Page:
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Large particle accelerators, outer space probes, genomics platforms: all are scientific enterprises managed through the new form of the research infrastructure, in which communities of scientists collaborate across nations, universities, research institutions, and disciplines. Such large projects are often publicly funded, with no accepted way to measure the benefits to society of these investments. In this book, Massimo Florio suggests the use of cost-benefit analysis (CBA) to evaluate the socioeconomic impact of public investment in large and costly scientific projects.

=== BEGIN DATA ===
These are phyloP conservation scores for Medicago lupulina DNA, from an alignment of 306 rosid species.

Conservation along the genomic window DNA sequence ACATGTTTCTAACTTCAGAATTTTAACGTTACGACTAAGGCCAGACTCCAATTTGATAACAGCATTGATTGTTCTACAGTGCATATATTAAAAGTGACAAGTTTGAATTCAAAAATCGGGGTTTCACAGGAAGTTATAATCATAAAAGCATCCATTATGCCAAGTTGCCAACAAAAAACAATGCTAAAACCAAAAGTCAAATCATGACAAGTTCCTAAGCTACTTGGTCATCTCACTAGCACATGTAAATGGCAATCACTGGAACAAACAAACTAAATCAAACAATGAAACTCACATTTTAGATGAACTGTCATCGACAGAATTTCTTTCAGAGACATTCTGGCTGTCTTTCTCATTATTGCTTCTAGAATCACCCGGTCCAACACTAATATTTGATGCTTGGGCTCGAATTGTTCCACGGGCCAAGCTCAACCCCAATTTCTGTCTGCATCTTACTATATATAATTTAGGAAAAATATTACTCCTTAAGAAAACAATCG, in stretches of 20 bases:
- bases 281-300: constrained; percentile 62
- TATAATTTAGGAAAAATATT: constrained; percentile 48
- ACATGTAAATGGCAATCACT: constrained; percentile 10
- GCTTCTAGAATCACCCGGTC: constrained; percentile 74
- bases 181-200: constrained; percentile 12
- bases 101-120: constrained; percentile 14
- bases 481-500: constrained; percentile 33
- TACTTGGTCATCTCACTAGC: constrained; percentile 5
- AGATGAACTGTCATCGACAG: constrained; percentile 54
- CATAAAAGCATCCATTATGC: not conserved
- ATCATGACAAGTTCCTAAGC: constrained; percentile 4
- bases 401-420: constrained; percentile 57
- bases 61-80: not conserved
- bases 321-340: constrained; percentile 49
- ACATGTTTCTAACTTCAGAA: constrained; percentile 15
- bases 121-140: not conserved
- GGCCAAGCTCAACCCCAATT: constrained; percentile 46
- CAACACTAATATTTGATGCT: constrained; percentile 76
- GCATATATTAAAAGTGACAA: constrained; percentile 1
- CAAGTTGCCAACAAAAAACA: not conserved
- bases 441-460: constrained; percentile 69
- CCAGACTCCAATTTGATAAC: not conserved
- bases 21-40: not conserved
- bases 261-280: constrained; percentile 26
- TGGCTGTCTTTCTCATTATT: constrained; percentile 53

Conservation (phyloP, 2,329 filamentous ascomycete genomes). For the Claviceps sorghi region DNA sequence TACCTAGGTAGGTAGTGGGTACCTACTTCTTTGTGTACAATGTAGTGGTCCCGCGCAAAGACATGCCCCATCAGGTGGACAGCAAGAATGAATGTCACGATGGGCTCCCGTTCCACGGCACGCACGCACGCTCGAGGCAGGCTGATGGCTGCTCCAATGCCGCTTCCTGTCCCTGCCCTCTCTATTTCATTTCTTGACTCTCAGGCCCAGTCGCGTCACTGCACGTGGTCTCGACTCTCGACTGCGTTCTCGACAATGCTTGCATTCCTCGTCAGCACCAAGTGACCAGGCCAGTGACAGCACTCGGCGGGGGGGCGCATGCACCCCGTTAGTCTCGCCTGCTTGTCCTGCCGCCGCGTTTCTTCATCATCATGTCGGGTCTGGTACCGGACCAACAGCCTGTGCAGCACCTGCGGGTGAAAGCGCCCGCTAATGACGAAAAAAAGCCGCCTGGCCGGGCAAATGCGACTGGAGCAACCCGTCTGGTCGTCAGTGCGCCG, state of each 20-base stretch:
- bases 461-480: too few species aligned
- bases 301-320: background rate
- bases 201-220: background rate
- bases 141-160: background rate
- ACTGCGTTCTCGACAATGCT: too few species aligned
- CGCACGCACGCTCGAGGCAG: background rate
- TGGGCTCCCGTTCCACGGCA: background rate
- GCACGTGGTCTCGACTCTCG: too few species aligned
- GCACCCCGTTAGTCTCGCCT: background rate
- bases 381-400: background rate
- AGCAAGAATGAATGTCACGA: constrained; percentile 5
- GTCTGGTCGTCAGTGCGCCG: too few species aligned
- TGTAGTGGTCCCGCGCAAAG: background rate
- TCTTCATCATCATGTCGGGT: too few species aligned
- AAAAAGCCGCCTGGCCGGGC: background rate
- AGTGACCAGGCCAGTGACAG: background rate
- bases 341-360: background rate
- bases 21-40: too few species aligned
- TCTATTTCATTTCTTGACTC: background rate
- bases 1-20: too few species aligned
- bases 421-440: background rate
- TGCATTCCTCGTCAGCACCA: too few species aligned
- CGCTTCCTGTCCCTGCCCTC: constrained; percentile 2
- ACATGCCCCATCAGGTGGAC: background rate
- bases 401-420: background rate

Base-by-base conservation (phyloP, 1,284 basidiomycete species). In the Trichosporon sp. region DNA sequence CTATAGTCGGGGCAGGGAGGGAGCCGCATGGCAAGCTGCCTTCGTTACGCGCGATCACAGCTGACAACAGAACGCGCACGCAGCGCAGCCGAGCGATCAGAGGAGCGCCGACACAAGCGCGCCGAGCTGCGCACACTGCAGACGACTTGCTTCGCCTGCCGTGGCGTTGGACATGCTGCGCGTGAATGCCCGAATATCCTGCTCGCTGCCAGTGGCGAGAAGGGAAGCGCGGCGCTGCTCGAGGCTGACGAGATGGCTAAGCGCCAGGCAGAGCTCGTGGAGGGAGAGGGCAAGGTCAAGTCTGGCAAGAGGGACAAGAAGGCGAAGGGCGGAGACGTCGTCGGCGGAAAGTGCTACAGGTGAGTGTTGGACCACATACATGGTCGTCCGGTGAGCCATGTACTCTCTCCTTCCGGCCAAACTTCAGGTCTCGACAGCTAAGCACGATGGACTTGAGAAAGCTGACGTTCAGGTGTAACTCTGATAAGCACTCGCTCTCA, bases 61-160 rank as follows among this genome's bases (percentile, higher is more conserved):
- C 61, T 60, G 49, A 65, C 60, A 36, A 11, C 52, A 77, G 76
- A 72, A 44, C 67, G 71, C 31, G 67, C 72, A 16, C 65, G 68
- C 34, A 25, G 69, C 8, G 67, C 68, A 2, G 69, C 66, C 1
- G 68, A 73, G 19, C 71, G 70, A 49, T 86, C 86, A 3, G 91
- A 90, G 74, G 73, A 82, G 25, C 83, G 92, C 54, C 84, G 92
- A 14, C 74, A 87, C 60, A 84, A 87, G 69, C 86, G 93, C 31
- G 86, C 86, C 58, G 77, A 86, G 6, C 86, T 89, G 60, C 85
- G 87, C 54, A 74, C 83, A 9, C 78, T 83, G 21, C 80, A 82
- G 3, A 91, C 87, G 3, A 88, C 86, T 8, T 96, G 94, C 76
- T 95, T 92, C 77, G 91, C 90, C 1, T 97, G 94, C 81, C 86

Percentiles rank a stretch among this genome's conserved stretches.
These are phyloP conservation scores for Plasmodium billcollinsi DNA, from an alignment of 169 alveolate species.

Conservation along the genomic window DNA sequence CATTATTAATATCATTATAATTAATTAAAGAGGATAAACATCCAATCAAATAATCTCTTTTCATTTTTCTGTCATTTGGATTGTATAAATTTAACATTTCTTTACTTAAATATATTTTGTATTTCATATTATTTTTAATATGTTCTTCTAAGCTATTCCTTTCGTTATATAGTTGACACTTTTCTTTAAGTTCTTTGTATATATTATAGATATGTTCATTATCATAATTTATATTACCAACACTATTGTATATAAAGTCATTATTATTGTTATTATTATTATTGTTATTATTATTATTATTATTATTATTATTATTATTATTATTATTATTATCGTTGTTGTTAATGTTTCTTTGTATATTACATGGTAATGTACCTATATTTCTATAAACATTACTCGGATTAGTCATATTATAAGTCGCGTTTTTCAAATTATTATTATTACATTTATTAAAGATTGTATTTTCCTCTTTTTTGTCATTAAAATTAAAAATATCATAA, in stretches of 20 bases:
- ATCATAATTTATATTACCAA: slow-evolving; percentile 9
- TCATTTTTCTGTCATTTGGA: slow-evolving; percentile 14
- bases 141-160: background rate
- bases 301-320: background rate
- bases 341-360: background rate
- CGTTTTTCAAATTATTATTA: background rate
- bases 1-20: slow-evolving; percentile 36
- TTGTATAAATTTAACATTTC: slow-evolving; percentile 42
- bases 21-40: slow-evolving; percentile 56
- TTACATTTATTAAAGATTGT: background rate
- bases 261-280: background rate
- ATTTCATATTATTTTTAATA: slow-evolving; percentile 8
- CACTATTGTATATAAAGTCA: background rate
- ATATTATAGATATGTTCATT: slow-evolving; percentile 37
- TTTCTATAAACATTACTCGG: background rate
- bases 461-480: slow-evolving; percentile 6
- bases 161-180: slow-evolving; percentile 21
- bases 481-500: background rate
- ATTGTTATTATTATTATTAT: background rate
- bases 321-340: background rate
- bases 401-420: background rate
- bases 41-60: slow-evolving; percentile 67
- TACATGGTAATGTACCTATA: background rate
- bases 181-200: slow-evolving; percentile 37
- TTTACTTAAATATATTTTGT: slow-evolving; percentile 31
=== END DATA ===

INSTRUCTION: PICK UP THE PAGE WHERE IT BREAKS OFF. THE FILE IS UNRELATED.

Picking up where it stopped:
The core concept of CBA of any infrastructure is to undertake the consistent intertemporal accounting of social welfare effects using the available information. Florio develops a simple framework for such accounting in the research infrastructure context and then offers a systematic analysis of the benefits in terms of the social agents involved. He measures the benefits to scientists, students, and postdoctoral researchers; the effect on firms of knowledge spillovers; the benefits to users of information technology and science-based innovation; the welfare effects on the general public of cultural services provided by RIs; and the willingness of taxpayers to fund scientific knowledge creation. Finally, Florio shows how these costs and benefits can be expressed in the form of stochastic net present value and other summary indicators.